Unilever commits to 100% recyclable plastic packaging by 2025

On the same day that the Ellen MacArthur Foundation (EMF) unveiled a business-backed action plan to crack down on plastic waste, global consumer goods giant Unilever has made a bold new pledge to ensure that 100% of its plastic packaging is fully re-usable, recyclable or compostable by 2025.

Unilever last year achieved its commitment of sending zero non-hazardous waste to landfill across its manufacturing operations. Photo: unilever.co.uk

Unilever last year achieved its commitment of sending zero non-hazardous waste to landfill across its manufacturing operations. Photo: unilever.co.uk

The British-Dutch multinational has also renewed its membership with the EMF for another three years, and given its backing to the Foundation’s New Plastics Economy initiative, which released its second major report earlier today (16 January).

“Our plastic packaging plays a critical role in making our products appealing, safe and enjoyable for our consumers,” said Unilever chief executive Paul Polman. “Yet, it is clear that if we want to continue to reap the benefits of this versatile material, we need to do much more as an industry to help ensure it is managed responsibly and efficiently post-consumer-use.”

Plastics protocol

The company, whose brands include Dove, Knorr and Marmite, says it will “ensure it is technically possible for its plastic packaging to be re-used or recycled and there are established, proven examples of it being commercially viable for plastics re-processors to recycle the material” as part of the commitment.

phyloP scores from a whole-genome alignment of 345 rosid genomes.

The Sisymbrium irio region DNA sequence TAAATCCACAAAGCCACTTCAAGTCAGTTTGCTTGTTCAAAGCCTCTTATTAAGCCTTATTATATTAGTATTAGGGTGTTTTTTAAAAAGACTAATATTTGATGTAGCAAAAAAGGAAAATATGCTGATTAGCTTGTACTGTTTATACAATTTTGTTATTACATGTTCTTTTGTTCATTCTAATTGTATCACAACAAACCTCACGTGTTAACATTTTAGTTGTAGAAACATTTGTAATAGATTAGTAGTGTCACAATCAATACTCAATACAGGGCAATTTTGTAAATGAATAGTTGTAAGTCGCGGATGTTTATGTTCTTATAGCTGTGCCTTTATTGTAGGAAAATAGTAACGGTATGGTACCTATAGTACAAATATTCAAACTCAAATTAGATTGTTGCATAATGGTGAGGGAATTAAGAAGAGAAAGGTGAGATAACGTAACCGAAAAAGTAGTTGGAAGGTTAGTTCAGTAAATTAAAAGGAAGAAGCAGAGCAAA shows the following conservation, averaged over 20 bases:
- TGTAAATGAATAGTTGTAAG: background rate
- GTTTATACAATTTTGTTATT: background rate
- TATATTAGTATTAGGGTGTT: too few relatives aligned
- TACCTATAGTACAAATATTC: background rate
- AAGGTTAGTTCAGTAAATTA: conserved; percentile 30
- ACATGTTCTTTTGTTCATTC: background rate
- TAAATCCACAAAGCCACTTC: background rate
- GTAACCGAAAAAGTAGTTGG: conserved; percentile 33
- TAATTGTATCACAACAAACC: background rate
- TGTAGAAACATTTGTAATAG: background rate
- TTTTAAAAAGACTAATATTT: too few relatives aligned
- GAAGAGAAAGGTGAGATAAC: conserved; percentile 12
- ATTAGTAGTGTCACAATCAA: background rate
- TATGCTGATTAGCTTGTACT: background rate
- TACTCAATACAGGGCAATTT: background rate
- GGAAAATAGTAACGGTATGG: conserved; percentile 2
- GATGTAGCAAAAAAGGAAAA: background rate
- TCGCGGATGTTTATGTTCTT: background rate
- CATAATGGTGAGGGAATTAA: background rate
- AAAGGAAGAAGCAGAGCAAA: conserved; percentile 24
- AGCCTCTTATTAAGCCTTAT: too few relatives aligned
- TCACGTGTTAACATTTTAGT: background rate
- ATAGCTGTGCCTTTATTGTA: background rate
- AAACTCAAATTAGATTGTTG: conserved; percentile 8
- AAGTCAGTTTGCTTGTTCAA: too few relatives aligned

As part of the commitment, the firm has also said it will publish the full “palette” of plastics materials used in its packaging by 2020, to help create a plastics protocol for the industry; and that it will invest in proving, and then sharing with the industry, a technical solution to recycle multi-layered sachets – particularly for coastal areas which are most at risk of plastics leaking into the ocean.

“To address the challenge of ocean plastic waste we need to work on systemic solutions - ones which stop plastics entering our waterways in the first place,” Polman added. “We hope these commitments will encourage others in the industry to make collective progress towards ensuring that all of our plastic packaging is fully recyclable and recycled.

“We also need to work in partnership with governments and other stakeholders to support the development and scaling up of collection and reprocessing infrastructure which is so critical in the transition towards a circular economy. Ultimately, we want all of the industry’s plastic packaging to be fully circular.”

System revolutionary

Today’s announcement emulates the wider New Plastics Economy action plan for businesses to recycle and re-use 70% of the world's plastic packaging – although no specific date for that target has been set.

Commenting on Unilever’s commitment, Ellen MacArthur said: "By committing to ambitious circular economy goals for plastic packaging, Unilever is contributing to tangible system change and sends a strong signal to the entire fast-moving consumer goods industry.

“Combining upstream measures on design and materials with post-use strategies demonstrates the system-wide approach that is required to turn the New Plastics Economy into reality."

Unilever has already committed to reduce the weight of the packaging it uses this decade by one third by 2020, and increase its use of recycled plastic content in its packaging to at least 25% by 2025 against a 2015 baseline, both as part of the Unilever Sustainable Living Plan. In 2015, it achieved its commitment of sending zero non-hazardous waste to landfill across its manufacturing operations.

This latest pledge comes just days after Unilever it has achieved carbon-neutrality at five of its UK sites after signing a biomethane agreement for the sites’ heating requirements, significantly reducing emissions.

Luke Nicholls


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